The engineering tasks of the iToBoS project can be divided into two main groups. On the one hand, the design and construction of the total body scanner, that is the hardware. On the other hand, the design and implementation of the data processing and artificial intelligence software that will analyse all the information (skin images and clinical data) and generate a comprehensive output for the clinicians.
As introduced in the previous part of this blog series, Gaia-X is a European project aiming to reduce Europe’s dependence on outside corporations by achieving a secure and open data-driven ecosystem.
The scientific work "Registration of polarimetric images for in vivo skin diagnostics", with the support of the iToBoS project, has been published.
Over the last decade, the importance of data has been growing substantially, with no end in sight. With the rise of automation and artificial intelligence, digital information is generated and processed at an ever-increasing rate.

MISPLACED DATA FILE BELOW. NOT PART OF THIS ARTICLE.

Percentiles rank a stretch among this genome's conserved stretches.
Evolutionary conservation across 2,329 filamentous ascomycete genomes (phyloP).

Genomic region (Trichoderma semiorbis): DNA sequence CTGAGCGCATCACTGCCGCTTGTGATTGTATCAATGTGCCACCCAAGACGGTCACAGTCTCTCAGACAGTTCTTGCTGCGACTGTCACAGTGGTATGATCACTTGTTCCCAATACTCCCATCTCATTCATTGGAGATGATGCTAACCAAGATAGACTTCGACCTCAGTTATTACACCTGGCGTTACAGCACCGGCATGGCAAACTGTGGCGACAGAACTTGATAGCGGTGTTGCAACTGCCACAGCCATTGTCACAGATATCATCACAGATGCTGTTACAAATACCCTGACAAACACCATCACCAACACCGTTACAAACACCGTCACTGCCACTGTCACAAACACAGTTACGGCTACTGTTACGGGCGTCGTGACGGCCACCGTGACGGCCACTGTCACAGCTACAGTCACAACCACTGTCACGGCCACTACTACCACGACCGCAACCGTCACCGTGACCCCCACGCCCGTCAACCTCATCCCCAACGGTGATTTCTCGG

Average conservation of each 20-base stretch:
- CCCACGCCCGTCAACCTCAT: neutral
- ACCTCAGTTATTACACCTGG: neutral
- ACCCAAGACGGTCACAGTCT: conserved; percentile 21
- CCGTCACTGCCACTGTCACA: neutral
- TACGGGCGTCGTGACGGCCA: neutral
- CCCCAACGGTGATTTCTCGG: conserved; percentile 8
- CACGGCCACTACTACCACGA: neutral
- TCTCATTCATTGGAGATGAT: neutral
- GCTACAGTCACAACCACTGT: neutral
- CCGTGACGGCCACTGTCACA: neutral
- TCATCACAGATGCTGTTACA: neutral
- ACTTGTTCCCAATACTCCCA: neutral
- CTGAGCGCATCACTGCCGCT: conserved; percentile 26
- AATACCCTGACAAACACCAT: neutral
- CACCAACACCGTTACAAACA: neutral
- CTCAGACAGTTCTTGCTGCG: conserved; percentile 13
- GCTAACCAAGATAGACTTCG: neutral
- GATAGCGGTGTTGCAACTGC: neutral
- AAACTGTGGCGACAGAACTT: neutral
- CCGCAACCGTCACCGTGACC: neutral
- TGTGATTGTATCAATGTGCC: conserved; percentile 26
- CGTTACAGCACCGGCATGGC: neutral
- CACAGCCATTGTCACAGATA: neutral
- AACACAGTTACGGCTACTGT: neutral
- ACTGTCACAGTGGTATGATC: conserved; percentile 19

University of Trieste started for the fourth year a cycle of lessons in the secondary schools to educate students to a proper sun exposure.
The high performance of machine learning algorithms for the task of skin lesion classification has been shown over the past few years. However, real-world implementations are still scarce.
In the last two years, the scarcity of semiconductors has become a global problem. The shortage of microchips is a consequence of the restrictions imposed by the pandemic situation and the closure of some factories and companies. This situation has affected many sectors, demonstrating the importance of these components nowadays.
As the use of AI becomes increasingly pervasive in business, machine learning models are one of the ways industries can best make the most of existing data to improve business outcomes.
In this article we explain why liquid lenses can be so fast and suitable for iToBoS body scanning purposes.
The total body scan intends to image the full body of the patient with high-resolution images. However, the human body is not a flat surface, so we will need to take many pictures of the same region, each one focused at a different distance, and compute a super-resolved image combining the regions resolved in each image.